Figure 3 also illustrates the effect of mill speed on the particle size of the powders. The amount of material finer than 212 microns is directly proportional to the speed of the pulverizer for all of the polymers tested. This result is consistent with results from theoretical studies conducted at ambient temperatures.  
       Scanning Electron Microscope (SEM) micrographs can provide insight into the low temperature size reduction process. Figure 4 compares micrographs of an ethylene copolymer resin and a high-density polyethylene resin that were pulverized at low temperatures using a PolarFit UFGM Model 200 mill. The high-density polyethylene resin had a higher crystallinity and higher molecular weight than the ethylene copolymer. The high-density polyethylene was much tougher and harder to pulverize than the ethylene copolymer. The micrographs of the powders produced from the two resins were significantly different. The particles of the ethylene copolymer resin were very angular with relatively smooth surfaces. The particles of the high-density polyethylene resin were rounded with rough surfaces that exhibit tearing and the formation of “strings.” The “strings” and surface roughness are indications that the high-density polyethylene fractured in a more ductile fashion than the ethylene copolymer.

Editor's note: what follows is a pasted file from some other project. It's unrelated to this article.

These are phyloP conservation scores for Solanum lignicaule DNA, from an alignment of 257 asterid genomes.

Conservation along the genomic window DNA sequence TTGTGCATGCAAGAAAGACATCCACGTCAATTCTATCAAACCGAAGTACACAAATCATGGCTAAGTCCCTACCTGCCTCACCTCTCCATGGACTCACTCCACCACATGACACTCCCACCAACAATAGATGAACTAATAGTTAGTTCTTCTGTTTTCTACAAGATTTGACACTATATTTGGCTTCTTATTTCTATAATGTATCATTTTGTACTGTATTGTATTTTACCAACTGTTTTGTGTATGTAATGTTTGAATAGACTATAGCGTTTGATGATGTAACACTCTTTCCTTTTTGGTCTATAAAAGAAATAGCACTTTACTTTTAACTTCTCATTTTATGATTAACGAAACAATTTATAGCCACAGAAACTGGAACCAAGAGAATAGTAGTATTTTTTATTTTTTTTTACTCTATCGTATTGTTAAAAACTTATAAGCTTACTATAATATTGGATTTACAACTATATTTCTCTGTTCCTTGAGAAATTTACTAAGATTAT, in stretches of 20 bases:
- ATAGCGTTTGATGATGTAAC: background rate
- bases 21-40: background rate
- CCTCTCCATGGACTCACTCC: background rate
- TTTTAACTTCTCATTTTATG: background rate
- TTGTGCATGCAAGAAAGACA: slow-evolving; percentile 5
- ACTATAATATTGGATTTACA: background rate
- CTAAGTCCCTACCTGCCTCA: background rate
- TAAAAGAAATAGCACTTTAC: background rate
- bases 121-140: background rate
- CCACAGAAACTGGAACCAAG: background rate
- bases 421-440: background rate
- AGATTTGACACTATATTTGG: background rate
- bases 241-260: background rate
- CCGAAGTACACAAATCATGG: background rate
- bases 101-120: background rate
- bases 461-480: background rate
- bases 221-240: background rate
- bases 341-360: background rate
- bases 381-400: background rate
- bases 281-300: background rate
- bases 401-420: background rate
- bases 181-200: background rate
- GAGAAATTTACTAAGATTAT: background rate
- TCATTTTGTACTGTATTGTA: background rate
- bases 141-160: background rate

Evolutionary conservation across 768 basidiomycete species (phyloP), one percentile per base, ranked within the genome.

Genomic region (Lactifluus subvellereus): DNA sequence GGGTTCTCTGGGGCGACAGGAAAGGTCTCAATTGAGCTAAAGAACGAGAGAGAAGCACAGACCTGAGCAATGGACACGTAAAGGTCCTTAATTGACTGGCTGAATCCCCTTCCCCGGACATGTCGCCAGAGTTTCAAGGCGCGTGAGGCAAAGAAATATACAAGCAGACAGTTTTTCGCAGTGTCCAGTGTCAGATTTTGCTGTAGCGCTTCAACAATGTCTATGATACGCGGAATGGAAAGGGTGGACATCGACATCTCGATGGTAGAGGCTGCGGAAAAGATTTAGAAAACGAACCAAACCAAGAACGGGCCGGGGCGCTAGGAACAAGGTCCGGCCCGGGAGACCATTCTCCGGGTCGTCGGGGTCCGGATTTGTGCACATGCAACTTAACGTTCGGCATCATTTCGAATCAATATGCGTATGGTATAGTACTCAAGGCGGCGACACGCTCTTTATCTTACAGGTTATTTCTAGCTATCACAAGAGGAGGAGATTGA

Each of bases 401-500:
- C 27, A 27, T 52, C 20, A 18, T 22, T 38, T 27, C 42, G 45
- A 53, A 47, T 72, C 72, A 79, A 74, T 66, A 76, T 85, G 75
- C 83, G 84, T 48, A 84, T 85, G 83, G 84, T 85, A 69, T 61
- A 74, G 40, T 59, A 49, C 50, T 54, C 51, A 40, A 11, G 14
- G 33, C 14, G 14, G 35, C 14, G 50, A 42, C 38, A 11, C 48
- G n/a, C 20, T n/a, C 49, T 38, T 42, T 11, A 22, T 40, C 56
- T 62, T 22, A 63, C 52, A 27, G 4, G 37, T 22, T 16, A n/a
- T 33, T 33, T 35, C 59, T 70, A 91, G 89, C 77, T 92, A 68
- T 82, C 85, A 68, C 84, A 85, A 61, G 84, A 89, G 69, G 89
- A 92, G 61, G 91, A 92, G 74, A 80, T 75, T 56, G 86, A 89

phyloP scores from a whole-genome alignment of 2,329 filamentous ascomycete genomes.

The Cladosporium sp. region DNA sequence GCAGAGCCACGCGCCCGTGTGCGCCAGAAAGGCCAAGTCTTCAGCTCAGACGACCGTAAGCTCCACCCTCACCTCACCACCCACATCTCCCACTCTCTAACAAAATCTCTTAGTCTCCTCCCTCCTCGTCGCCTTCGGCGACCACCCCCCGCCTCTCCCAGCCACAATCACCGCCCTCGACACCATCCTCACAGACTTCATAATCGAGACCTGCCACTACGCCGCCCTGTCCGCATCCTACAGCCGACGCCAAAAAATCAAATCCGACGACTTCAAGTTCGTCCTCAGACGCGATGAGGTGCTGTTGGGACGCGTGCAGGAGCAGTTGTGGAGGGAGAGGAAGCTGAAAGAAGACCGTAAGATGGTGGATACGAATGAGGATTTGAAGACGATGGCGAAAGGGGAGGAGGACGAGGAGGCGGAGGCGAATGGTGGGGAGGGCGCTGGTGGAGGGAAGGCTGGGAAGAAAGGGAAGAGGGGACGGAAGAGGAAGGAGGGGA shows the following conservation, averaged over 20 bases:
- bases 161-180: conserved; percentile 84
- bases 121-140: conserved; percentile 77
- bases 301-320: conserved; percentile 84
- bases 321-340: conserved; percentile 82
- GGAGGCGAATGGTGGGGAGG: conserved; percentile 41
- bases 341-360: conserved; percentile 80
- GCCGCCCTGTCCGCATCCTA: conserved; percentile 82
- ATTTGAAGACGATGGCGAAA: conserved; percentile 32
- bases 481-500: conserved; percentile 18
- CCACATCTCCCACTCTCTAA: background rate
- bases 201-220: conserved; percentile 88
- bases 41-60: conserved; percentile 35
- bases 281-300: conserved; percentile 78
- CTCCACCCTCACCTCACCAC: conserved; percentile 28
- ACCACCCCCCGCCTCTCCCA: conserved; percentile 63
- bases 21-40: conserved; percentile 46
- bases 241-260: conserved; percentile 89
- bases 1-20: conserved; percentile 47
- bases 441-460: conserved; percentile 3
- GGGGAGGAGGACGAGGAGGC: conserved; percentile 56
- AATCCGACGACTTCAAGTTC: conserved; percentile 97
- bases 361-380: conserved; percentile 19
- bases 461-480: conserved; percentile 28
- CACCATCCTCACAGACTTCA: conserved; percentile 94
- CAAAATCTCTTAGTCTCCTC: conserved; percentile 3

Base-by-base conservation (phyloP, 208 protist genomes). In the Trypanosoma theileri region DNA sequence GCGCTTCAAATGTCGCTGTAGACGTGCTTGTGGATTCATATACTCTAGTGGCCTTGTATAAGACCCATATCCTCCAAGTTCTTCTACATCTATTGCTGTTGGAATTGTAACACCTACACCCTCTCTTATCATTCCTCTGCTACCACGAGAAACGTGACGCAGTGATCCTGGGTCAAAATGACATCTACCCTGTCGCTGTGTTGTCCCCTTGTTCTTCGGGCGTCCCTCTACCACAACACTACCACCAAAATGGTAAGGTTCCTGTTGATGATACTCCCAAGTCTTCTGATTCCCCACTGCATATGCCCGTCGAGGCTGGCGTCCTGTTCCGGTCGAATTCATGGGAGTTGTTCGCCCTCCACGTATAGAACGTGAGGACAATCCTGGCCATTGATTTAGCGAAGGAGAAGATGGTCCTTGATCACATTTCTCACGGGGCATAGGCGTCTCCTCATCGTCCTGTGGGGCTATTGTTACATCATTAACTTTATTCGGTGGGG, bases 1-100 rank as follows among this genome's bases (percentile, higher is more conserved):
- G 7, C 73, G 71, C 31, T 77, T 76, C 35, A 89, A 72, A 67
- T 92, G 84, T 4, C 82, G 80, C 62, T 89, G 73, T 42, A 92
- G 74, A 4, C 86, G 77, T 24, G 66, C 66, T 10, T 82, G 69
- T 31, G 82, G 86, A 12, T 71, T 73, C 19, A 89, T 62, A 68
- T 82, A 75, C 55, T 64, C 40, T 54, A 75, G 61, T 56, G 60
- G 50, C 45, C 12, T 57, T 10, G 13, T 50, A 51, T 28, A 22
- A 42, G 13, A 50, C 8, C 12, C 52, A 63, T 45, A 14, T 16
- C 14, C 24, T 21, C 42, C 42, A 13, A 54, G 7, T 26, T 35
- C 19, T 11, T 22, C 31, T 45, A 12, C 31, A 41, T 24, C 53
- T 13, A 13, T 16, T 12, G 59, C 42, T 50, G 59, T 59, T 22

Low-temperature pulverization opens up a world of opportunities for manufacturers looking to achieve particle sizes and efficiency rates that would not be possible at ambient temperature. The key to effective scale-up and process optimization is conducting performance tests in a production-scale pilot lab, where process parameters like mill speed and operating temperature can be more accurately determined.

       Tim Boland is a research associate and Bridget Nyland is marketing manager, rubber and plastics applications, at Air Products in Trexlertown, PA. For more information, call 610-481-5974, email [email protected], or visit


1. Luff, B.A. and M.C. Kazarnowicz, US Patent 4,483,488, “Method and Apparatus for Recovering Thermoplastic From Coated Fabric Scrap”, 1984
2. Singh, K.K. and T.K. Goswami, J. Food Process Engineering, 22, 1999, 175-190
3. Nitrogen can react with some metals at elevated temperatures and can also cause suffocation when present in elevated concentrations as compared with air.
4. PolarFit cryogenic cooling conveyor; Air Products and Chemicals Inc. 2014
5. Air Products and Chemicals Safetygram #17: Dangers of Oxygen-Deficient Atmospheres; Air Products and Chemicals Inc. 2009
6. Air Products and Chemicals Safetygram #16: Safe Handling of Cryogenic Liquids; Air Products and Chemicals Inc. 2010
7. Air Products and Chemicals Safetygram #7: Liquid Nitrogen; Air Products and Chemicals Inc. 2013
8. PolarFit Ultra-Fine-Grinding Mill; Air Products and Chemicals Inc. 2011